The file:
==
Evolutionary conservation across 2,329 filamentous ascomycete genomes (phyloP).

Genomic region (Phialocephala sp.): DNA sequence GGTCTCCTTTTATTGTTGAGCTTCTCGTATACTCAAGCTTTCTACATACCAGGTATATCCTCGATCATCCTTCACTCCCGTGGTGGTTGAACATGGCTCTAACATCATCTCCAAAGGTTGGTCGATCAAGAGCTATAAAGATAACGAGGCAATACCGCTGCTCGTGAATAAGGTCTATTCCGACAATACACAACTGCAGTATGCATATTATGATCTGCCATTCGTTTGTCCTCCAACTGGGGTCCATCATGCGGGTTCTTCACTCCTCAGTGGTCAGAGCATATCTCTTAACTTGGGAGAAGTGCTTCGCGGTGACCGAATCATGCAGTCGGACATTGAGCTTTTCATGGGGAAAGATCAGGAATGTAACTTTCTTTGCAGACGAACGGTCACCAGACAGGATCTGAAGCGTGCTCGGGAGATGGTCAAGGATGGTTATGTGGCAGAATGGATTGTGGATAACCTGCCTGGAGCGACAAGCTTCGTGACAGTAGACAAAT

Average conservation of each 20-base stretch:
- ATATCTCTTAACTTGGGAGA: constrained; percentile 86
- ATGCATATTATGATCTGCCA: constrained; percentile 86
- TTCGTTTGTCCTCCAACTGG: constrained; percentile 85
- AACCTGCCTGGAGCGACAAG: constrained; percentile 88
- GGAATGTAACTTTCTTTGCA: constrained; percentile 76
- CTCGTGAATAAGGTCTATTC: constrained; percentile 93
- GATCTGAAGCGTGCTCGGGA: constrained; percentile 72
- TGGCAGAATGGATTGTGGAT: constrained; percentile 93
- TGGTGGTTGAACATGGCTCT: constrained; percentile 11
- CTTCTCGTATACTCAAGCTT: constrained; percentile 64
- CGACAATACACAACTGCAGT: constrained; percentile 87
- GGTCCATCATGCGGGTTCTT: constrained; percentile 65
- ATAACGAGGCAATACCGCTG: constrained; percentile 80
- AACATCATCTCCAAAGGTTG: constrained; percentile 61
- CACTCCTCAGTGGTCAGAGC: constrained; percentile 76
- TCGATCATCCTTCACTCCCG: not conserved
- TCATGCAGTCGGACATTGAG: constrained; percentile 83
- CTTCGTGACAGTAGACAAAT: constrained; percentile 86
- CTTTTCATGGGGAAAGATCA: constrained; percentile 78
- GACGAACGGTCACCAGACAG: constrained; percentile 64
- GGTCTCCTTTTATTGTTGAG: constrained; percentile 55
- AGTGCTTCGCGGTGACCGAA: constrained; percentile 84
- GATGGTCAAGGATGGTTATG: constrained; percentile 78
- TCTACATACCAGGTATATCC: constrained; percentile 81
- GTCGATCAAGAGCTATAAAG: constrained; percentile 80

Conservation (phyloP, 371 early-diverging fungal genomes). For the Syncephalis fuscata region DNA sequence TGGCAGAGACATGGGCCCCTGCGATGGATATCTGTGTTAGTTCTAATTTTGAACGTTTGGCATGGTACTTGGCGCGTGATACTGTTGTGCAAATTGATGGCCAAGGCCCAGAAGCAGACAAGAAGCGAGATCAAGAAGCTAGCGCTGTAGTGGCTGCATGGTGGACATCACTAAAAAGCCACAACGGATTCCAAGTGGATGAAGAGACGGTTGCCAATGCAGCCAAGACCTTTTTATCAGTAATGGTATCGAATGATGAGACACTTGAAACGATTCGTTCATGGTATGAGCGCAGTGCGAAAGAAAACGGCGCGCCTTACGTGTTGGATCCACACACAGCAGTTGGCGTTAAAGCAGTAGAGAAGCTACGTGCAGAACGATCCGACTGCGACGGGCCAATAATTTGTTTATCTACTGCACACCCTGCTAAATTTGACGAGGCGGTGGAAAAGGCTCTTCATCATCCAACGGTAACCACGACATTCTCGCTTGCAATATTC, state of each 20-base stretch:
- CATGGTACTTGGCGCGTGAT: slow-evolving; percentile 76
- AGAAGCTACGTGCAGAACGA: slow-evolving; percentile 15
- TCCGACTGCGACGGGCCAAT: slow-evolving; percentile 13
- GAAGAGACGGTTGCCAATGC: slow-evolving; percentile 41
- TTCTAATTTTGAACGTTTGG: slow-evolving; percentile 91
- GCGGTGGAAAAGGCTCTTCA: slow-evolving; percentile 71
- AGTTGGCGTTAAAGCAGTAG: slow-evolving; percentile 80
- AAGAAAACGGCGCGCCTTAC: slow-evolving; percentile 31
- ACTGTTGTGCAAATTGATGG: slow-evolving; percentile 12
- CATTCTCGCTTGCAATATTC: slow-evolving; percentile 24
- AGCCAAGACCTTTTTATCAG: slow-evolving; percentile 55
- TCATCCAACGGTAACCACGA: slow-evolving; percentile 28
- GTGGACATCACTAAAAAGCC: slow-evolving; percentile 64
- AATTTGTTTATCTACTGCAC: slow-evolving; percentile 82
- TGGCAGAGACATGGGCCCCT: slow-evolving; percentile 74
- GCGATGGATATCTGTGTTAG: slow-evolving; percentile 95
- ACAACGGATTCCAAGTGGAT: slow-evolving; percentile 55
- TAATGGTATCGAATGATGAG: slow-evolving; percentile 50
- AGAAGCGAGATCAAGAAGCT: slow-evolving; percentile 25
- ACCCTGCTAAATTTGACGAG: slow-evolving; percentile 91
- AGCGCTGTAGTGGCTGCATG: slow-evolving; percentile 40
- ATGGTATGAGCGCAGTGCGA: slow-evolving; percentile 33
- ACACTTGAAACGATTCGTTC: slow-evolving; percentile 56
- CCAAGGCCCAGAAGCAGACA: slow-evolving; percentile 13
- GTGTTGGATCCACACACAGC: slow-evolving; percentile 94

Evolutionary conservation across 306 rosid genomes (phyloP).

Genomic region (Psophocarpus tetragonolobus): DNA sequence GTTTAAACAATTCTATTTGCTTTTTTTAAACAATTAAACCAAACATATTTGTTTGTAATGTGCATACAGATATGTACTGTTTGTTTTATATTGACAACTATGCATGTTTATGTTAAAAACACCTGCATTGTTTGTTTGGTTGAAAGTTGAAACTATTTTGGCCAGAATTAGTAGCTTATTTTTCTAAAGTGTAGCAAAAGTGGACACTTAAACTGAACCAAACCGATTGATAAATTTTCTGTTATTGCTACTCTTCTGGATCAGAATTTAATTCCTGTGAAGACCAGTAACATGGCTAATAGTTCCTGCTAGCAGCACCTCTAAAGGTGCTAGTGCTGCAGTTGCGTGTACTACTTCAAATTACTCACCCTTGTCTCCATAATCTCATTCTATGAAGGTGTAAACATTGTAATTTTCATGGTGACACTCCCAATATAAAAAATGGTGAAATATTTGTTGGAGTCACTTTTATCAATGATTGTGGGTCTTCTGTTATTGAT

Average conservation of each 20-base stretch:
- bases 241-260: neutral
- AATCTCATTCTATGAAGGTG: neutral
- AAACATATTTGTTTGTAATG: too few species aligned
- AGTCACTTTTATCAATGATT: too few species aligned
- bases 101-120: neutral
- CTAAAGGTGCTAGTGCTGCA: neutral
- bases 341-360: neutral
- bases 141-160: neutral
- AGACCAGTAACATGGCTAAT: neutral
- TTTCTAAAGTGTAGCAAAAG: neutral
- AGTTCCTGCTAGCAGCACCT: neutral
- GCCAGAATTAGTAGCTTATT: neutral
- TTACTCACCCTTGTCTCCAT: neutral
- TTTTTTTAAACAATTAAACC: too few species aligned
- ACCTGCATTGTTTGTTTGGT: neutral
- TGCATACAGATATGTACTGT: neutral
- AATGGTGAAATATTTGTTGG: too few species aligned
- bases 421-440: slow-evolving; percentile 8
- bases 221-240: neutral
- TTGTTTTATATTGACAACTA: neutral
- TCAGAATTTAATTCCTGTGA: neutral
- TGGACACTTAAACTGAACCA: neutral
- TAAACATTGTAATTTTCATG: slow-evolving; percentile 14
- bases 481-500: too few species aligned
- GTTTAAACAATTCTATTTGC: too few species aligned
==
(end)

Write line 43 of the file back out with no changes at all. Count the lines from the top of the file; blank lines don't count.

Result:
- AATTTGTTTATCTACTGCAC: slow-evolving; percentile 82